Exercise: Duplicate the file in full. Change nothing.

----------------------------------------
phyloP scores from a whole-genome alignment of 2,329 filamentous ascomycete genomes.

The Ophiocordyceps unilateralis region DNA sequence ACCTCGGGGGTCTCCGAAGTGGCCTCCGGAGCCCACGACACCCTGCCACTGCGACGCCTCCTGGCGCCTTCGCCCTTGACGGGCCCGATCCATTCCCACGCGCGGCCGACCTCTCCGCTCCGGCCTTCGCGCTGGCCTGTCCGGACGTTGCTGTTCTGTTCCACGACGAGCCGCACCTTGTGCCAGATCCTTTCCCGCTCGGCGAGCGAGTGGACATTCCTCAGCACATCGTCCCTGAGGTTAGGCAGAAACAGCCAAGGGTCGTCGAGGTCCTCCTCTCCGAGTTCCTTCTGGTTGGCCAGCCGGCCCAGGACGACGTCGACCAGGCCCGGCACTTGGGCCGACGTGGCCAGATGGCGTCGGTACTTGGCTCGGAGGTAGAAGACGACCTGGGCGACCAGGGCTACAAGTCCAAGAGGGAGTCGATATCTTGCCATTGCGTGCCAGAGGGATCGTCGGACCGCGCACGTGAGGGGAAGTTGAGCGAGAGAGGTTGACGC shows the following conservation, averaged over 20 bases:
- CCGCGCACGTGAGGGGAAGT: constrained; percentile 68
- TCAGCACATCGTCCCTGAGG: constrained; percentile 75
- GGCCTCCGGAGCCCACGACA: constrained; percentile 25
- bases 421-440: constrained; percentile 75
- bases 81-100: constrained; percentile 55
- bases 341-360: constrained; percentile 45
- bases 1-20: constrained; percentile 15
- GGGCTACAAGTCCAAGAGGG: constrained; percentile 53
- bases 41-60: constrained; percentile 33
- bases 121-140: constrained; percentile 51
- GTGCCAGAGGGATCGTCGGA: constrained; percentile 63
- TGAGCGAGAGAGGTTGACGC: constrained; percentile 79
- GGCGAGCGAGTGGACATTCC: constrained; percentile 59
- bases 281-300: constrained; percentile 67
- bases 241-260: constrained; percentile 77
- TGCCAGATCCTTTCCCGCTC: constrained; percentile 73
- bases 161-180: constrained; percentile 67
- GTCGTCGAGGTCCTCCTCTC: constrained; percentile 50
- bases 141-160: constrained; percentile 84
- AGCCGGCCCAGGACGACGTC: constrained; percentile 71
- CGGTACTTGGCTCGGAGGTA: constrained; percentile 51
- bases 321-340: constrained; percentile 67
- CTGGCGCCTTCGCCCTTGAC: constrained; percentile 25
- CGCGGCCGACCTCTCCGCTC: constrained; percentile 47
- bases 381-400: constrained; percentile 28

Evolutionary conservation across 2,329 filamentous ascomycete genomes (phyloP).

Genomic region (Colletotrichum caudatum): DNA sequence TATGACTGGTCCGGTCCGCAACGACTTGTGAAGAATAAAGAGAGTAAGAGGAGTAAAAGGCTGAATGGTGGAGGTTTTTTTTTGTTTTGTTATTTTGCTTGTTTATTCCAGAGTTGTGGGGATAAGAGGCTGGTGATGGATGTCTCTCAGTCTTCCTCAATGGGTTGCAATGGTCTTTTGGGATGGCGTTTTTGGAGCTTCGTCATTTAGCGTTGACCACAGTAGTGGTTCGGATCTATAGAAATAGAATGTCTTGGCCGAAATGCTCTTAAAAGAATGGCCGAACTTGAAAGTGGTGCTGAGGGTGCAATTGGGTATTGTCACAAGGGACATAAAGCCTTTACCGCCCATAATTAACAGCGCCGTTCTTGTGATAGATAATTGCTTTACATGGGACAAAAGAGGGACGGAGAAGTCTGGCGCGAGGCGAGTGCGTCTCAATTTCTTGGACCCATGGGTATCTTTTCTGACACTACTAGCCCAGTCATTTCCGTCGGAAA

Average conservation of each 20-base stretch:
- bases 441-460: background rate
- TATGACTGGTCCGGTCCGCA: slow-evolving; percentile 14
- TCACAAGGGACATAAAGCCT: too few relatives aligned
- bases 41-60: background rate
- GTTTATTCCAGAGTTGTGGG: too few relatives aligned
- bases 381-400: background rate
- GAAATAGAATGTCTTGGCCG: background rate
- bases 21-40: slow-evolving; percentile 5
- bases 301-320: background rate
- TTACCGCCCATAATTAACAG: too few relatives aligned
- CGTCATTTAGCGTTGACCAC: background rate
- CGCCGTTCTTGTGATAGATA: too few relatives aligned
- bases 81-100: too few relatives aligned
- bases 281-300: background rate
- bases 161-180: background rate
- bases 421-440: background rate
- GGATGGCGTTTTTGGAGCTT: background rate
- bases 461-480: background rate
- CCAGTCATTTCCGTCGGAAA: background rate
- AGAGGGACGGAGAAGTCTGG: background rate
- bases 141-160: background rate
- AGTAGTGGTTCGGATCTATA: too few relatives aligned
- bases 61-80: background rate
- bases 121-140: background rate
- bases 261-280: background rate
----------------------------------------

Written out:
phyloP scores from a whole-genome alignment of 2,329 filamentous ascomycete genomes.

The Ophiocordyceps unilateralis region DNA sequence ACCTCGGGGGTCTCCGAAGTGGCCTCCGGAGCCCACGACACCCTGCCACTGCGACGCCTCCTGGCGCCTTCGCCCTTGACGGGCCCGATCCATTCCCACGCGCGGCCGACCTCTCCGCTCCGGCCTTCGCGCTGGCCTGTCCGGACGTTGCTGTTCTGTTCCACGACGAGCCGCACCTTGTGCCAGATCCTTTCCCGCTCGGCGAGCGAGTGGACATTCCTCAGCACATCGTCCCTGAGGTTAGGCAGAAACAGCCAAGGGTCGTCGAGGTCCTCCTCTCCGAGTTCCTTCTGGTTGGCCAGCCGGCCCAGGACGACGTCGACCAGGCCCGGCACTTGGGCCGACGTGGCCAGATGGCGTCGGTACTTGGCTCGGAGGTAGAAGACGACCTGGGCGACCAGGGCTACAAGTCCAAGAGGGAGTCGATATCTTGCCATTGCGTGCCAGAGGGATCGTCGGACCGCGCACGTGAGGGGAAGTTGAGCGAGAGAGGTTGACGC shows the following conservation, averaged over 20 bases:
- CCGCGCACGTGAGGGGAAGT: constrained; percentile 68
- TCAGCACATCGTCCCTGAGG: constrained; percentile 75
- GGCCTCCGGAGCCCACGACA: constrained; percentile 25
- bases 421-440: constrained; percentile 75
- bases 81-100: constrained; percentile 55
- bases 341-360: constrained; percentile 45
- bases 1-20: constrained; percentile 15
- GGGCTACAAGTCCAAGAGGG: constrained; percentile 53
- bases 41-60: constrained; percentile 33
- bases 121-140: constrained; percentile 51
- GTGCCAGAGGGATCGTCGGA: constrained; percentile 63
- TGAGCGAGAGAGGTTGACGC: constrained; percentile 79
- GGCGAGCGAGTGGACATTCC: constrained; percentile 59
- bases 281-300: constrained; percentile 67
- bases 241-260: constrained; percentile 77
- TGCCAGATCCTTTCCCGCTC: constrained; percentile 73
- bases 161-180: constrained; percentile 67
- GTCGTCGAGGTCCTCCTCTC: constrained; percentile 50
- bases 141-160: constrained; percentile 84
- AGCCGGCCCAGGACGACGTC: constrained; percentile 71
- CGGTACTTGGCTCGGAGGTA: constrained; percentile 51
- bases 321-340: constrained; percentile 67
- CTGGCGCCTTCGCCCTTGAC: constrained; percentile 25
- CGCGGCCGACCTCTCCGCTC: constrained; percentile 47
- bases 381-400: constrained; percentile 28

Evolutionary conservation across 2,329 filamentous ascomycete genomes (phyloP).

Genomic region (Colletotrichum caudatum): DNA sequence TATGACTGGTCCGGTCCGCAACGACTTGTGAAGAATAAAGAGAGTAAGAGGAGTAAAAGGCTGAATGGTGGAGGTTTTTTTTTGTTTTGTTATTTTGCTTGTTTATTCCAGAGTTGTGGGGATAAGAGGCTGGTGATGGATGTCTCTCAGTCTTCCTCAATGGGTTGCAATGGTCTTTTGGGATGGCGTTTTTGGAGCTTCGTCATTTAGCGTTGACCACAGTAGTGGTTCGGATCTATAGAAATAGAATGTCTTGGCCGAAATGCTCTTAAAAGAATGGCCGAACTTGAAAGTGGTGCTGAGGGTGCAATTGGGTATTGTCACAAGGGACATAAAGCCTTTACCGCCCATAATTAACAGCGCCGTTCTTGTGATAGATAATTGCTTTACATGGGACAAAAGAGGGACGGAGAAGTCTGGCGCGAGGCGAGTGCGTCTCAATTTCTTGGACCCATGGGTATCTTTTCTGACACTACTAGCCCAGTCATTTCCGTCGGAAA

Average conservation of each 20-base stretch:
- bases 441-460: background rate
- TATGACTGGTCCGGTCCGCA: slow-evolving; percentile 14
- TCACAAGGGACATAAAGCCT: too few relatives aligned
- bases 41-60: background rate
- GTTTATTCCAGAGTTGTGGG: too few relatives aligned
- bases 381-400: background rate
- GAAATAGAATGTCTTGGCCG: background rate
- bases 21-40: slow-evolving; percentile 5
- bases 301-320: background rate
- TTACCGCCCATAATTAACAG: too few relatives aligned
- CGTCATTTAGCGTTGACCAC: background rate
- CGCCGTTCTTGTGATAGATA: too few relatives aligned
- bases 81-100: too few relatives aligned
- bases 281-300: background rate
- bases 161-180: background rate
- bases 421-440: background rate
- GGATGGCGTTTTTGGAGCTT: background rate
- bases 461-480: background rate
- CCAGTCATTTCCGTCGGAAA: background rate
- AGAGGGACGGAGAAGTCTGG: background rate
- bases 141-160: background rate
- AGTAGTGGTTCGGATCTATA: too few relatives aligned
- bases 61-80: background rate
- bases 121-140: background rate
- bases 261-280: background rate